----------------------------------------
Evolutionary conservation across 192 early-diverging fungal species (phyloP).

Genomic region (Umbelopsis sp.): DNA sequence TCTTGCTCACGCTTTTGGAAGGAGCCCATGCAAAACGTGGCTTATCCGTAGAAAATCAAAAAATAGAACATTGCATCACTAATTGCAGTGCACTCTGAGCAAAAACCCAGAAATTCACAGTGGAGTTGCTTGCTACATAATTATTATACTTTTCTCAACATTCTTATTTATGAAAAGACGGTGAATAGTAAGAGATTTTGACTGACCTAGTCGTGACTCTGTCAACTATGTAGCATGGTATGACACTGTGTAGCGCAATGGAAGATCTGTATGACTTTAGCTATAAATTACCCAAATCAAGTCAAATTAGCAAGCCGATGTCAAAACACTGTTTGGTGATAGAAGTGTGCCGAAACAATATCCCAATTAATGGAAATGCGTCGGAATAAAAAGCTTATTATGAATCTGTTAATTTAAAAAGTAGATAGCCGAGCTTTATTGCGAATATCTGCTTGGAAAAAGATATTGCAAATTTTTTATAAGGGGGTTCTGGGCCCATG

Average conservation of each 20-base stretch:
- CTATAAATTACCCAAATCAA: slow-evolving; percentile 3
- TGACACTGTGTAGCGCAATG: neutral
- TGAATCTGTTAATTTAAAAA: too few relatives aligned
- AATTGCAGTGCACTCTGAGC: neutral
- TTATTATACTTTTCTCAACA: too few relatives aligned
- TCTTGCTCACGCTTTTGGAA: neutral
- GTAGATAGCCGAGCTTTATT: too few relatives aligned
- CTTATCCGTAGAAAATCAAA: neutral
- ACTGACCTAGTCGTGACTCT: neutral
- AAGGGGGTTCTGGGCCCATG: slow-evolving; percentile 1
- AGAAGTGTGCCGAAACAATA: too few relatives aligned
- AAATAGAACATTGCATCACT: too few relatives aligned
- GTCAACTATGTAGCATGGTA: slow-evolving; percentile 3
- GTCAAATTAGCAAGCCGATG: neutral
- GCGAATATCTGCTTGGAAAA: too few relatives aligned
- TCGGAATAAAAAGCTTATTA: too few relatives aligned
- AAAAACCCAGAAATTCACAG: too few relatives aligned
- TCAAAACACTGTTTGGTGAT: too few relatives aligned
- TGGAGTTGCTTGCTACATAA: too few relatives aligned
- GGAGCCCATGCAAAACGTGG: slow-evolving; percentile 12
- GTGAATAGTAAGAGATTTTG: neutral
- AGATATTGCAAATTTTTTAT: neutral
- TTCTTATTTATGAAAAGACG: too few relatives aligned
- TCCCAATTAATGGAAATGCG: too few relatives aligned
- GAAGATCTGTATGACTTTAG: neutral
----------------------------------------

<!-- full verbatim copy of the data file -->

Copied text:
Evolutionary conservation across 192 early-diverging fungal species (phyloP).

Genomic region (Umbelopsis sp.): DNA sequence TCTTGCTCACGCTTTTGGAAGGAGCCCATGCAAAACGTGGCTTATCCGTAGAAAATCAAAAAATAGAACATTGCATCACTAATTGCAGTGCACTCTGAGCAAAAACCCAGAAATTCACAGTGGAGTTGCTTGCTACATAATTATTATACTTTTCTCAACATTCTTATTTATGAAAAGACGGTGAATAGTAAGAGATTTTGACTGACCTAGTCGTGACTCTGTCAACTATGTAGCATGGTATGACACTGTGTAGCGCAATGGAAGATCTGTATGACTTTAGCTATAAATTACCCAAATCAAGTCAAATTAGCAAGCCGATGTCAAAACACTGTTTGGTGATAGAAGTGTGCCGAAACAATATCCCAATTAATGGAAATGCGTCGGAATAAAAAGCTTATTATGAATCTGTTAATTTAAAAAGTAGATAGCCGAGCTTTATTGCGAATATCTGCTTGGAAAAAGATATTGCAAATTTTTTATAAGGGGGTTCTGGGCCCATG

Average conservation of each 20-base stretch:
- CTATAAATTACCCAAATCAA: slow-evolving; percentile 3
- TGACACTGTGTAGCGCAATG: neutral
- TGAATCTGTTAATTTAAAAA: too few relatives aligned
- AATTGCAGTGCACTCTGAGC: neutral
- TTATTATACTTTTCTCAACA: too few relatives aligned
- TCTTGCTCACGCTTTTGGAA: neutral
- GTAGATAGCCGAGCTTTATT: too few relatives aligned
- CTTATCCGTAGAAAATCAAA: neutral
- ACTGACCTAGTCGTGACTCT: neutral
- AAGGGGGTTCTGGGCCCATG: slow-evolving; percentile 1
- AGAAGTGTGCCGAAACAATA: too few relatives aligned
- AAATAGAACATTGCATCACT: too few relatives aligned
- GTCAACTATGTAGCATGGTA: slow-evolving; percentile 3
- GTCAAATTAGCAAGCCGATG: neutral
- GCGAATATCTGCTTGGAAAA: too few relatives aligned
- TCGGAATAAAAAGCTTATTA: too few relatives aligned
- AAAAACCCAGAAATTCACAG: too few relatives aligned
- TCAAAACACTGTTTGGTGAT: too few relatives aligned
- TGGAGTTGCTTGCTACATAA: too few relatives aligned
- GGAGCCCATGCAAAACGTGG: slow-evolving; percentile 12
- GTGAATAGTAAGAGATTTTG: neutral
- AGATATTGCAAATTTTTTAT: neutral
- TTCTTATTTATGAAAAGACG: too few relatives aligned
- TCCCAATTAATGGAAATGCG: too few relatives aligned
- GAAGATCTGTATGACTTTAG: neutral